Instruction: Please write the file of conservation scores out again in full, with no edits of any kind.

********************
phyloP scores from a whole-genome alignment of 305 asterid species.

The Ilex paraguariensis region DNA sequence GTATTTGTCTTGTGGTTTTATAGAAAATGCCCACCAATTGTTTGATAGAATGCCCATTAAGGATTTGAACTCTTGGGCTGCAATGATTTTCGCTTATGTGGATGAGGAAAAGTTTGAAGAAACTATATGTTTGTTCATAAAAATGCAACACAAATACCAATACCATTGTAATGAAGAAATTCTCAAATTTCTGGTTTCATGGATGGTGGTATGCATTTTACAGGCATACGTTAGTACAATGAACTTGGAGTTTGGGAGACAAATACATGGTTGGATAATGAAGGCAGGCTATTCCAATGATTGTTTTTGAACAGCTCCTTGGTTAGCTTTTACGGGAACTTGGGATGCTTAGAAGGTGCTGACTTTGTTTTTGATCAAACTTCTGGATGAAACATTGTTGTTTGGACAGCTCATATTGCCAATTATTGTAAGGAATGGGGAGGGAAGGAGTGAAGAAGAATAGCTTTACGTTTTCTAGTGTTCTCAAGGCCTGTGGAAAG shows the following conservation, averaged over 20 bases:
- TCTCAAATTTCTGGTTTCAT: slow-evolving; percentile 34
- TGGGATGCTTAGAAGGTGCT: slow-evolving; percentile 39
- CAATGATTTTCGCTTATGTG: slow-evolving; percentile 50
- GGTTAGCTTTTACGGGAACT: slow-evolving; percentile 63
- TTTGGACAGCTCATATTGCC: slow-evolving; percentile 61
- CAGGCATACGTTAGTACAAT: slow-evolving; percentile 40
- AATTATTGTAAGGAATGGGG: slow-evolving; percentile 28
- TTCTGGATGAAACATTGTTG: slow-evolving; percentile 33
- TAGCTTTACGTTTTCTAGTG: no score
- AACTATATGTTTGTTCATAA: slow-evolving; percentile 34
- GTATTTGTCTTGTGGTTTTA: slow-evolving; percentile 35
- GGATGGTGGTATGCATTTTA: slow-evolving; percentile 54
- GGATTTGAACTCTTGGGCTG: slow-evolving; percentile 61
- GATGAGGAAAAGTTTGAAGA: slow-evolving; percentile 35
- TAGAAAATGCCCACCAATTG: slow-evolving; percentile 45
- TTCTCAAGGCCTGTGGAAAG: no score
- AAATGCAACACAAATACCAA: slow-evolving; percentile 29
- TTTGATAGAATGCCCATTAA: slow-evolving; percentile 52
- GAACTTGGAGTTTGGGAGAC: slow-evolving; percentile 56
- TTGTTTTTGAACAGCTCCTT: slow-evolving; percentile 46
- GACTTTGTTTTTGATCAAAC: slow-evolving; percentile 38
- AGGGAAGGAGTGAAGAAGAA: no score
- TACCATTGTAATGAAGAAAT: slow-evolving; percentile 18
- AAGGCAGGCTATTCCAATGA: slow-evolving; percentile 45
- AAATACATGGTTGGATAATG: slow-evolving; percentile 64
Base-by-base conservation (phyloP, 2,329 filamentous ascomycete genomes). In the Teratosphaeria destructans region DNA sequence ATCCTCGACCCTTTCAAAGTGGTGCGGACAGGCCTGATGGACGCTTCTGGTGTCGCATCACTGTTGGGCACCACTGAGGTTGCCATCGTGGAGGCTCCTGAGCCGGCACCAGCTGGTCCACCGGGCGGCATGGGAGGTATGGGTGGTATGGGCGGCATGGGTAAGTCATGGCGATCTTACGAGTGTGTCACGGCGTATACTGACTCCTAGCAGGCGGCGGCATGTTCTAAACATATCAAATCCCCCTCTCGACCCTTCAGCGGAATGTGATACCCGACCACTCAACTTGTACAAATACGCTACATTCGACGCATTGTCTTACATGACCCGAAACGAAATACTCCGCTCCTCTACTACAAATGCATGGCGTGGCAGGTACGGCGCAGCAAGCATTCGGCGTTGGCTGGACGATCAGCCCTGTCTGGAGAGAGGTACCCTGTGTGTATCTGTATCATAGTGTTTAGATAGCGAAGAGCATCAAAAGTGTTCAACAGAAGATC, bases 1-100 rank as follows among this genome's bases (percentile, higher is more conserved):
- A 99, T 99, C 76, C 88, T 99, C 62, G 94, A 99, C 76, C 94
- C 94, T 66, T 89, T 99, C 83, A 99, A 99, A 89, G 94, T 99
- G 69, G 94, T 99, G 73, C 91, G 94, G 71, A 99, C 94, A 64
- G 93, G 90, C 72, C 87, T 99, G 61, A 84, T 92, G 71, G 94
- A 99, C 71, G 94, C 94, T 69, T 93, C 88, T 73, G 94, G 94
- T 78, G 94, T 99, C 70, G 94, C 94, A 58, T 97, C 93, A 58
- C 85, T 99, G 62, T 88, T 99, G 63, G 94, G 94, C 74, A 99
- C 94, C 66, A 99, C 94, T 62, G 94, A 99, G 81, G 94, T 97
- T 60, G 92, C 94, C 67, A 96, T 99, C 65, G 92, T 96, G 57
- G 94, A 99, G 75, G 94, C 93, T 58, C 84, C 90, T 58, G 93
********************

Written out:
phyloP scores from a whole-genome alignment of 305 asterid species.

The Ilex paraguariensis region DNA sequence GTATTTGTCTTGTGGTTTTATAGAAAATGCCCACCAATTGTTTGATAGAATGCCCATTAAGGATTTGAACTCTTGGGCTGCAATGATTTTCGCTTATGTGGATGAGGAAAAGTTTGAAGAAACTATATGTTTGTTCATAAAAATGCAACACAAATACCAATACCATTGTAATGAAGAAATTCTCAAATTTCTGGTTTCATGGATGGTGGTATGCATTTTACAGGCATACGTTAGTACAATGAACTTGGAGTTTGGGAGACAAATACATGGTTGGATAATGAAGGCAGGCTATTCCAATGATTGTTTTTGAACAGCTCCTTGGTTAGCTTTTACGGGAACTTGGGATGCTTAGAAGGTGCTGACTTTGTTTTTGATCAAACTTCTGGATGAAACATTGTTGTTTGGACAGCTCATATTGCCAATTATTGTAAGGAATGGGGAGGGAAGGAGTGAAGAAGAATAGCTTTACGTTTTCTAGTGTTCTCAAGGCCTGTGGAAAG shows the following conservation, averaged over 20 bases:
- TCTCAAATTTCTGGTTTCAT: slow-evolving; percentile 34
- TGGGATGCTTAGAAGGTGCT: slow-evolving; percentile 39
- CAATGATTTTCGCTTATGTG: slow-evolving; percentile 50
- GGTTAGCTTTTACGGGAACT: slow-evolving; percentile 63
- TTTGGACAGCTCATATTGCC: slow-evolving; percentile 61
- CAGGCATACGTTAGTACAAT: slow-evolving; percentile 40
- AATTATTGTAAGGAATGGGG: slow-evolving; percentile 28
- TTCTGGATGAAACATTGTTG: slow-evolving; percentile 33
- TAGCTTTACGTTTTCTAGTG: no score
- AACTATATGTTTGTTCATAA: slow-evolving; percentile 34
- GTATTTGTCTTGTGGTTTTA: slow-evolving; percentile 35
- GGATGGTGGTATGCATTTTA: slow-evolving; percentile 54
- GGATTTGAACTCTTGGGCTG: slow-evolving; percentile 61
- GATGAGGAAAAGTTTGAAGA: slow-evolving; percentile 35
- TAGAAAATGCCCACCAATTG: slow-evolving; percentile 45
- TTCTCAAGGCCTGTGGAAAG: no score
- AAATGCAACACAAATACCAA: slow-evolving; percentile 29
- TTTGATAGAATGCCCATTAA: slow-evolving; percentile 52
- GAACTTGGAGTTTGGGAGAC: slow-evolving; percentile 56
- TTGTTTTTGAACAGCTCCTT: slow-evolving; percentile 46
- GACTTTGTTTTTGATCAAAC: slow-evolving; percentile 38
- AGGGAAGGAGTGAAGAAGAA: no score
- TACCATTGTAATGAAGAAAT: slow-evolving; percentile 18
- AAGGCAGGCTATTCCAATGA: slow-evolving; percentile 45
- AAATACATGGTTGGATAATG: slow-evolving; percentile 64
Base-by-base conservation (phyloP, 2,329 filamentous ascomycete genomes). In the Teratosphaeria destructans region DNA sequence ATCCTCGACCCTTTCAAAGTGGTGCGGACAGGCCTGATGGACGCTTCTGGTGTCGCATCACTGTTGGGCACCACTGAGGTTGCCATCGTGGAGGCTCCTGAGCCGGCACCAGCTGGTCCACCGGGCGGCATGGGAGGTATGGGTGGTATGGGCGGCATGGGTAAGTCATGGCGATCTTACGAGTGTGTCACGGCGTATACTGACTCCTAGCAGGCGGCGGCATGTTCTAAACATATCAAATCCCCCTCTCGACCCTTCAGCGGAATGTGATACCCGACCACTCAACTTGTACAAATACGCTACATTCGACGCATTGTCTTACATGACCCGAAACGAAATACTCCGCTCCTCTACTACAAATGCATGGCGTGGCAGGTACGGCGCAGCAAGCATTCGGCGTTGGCTGGACGATCAGCCCTGTCTGGAGAGAGGTACCCTGTGTGTATCTGTATCATAGTGTTTAGATAGCGAAGAGCATCAAAAGTGTTCAACAGAAGATC, bases 1-100 rank as follows among this genome's bases (percentile, higher is more conserved):
- A 99, T 99, C 76, C 88, T 99, C 62, G 94, A 99, C 76, C 94
- C 94, T 66, T 89, T 99, C 83, A 99, A 99, A 89, G 94, T 99
- G 69, G 94, T 99, G 73, C 91, G 94, G 71, A 99, C 94, A 64
- G 93, G 90, C 72, C 87, T 99, G 61, A 84, T 92, G 71, G 94
- A 99, C 71, G 94, C 94, T 69, T 93, C 88, T 73, G 94, G 94
- T 78, G 94, T 99, C 70, G 94, C 94, A 58, T 97, C 93, A 58
- C 85, T 99, G 62, T 88, T 99, G 63, G 94, G 94, C 74, A 99
- C 94, C 66, A 99, C 94, T 62, G 94, A 99, G 81, G 94, T 97
- T 60, G 92, C 94, C 67, A 96, T 99, C 65, G 92, T 96, G 57
- G 94, A 99, G 75, G 94, C 93, T 58, C 84, C 90, T 58, G 93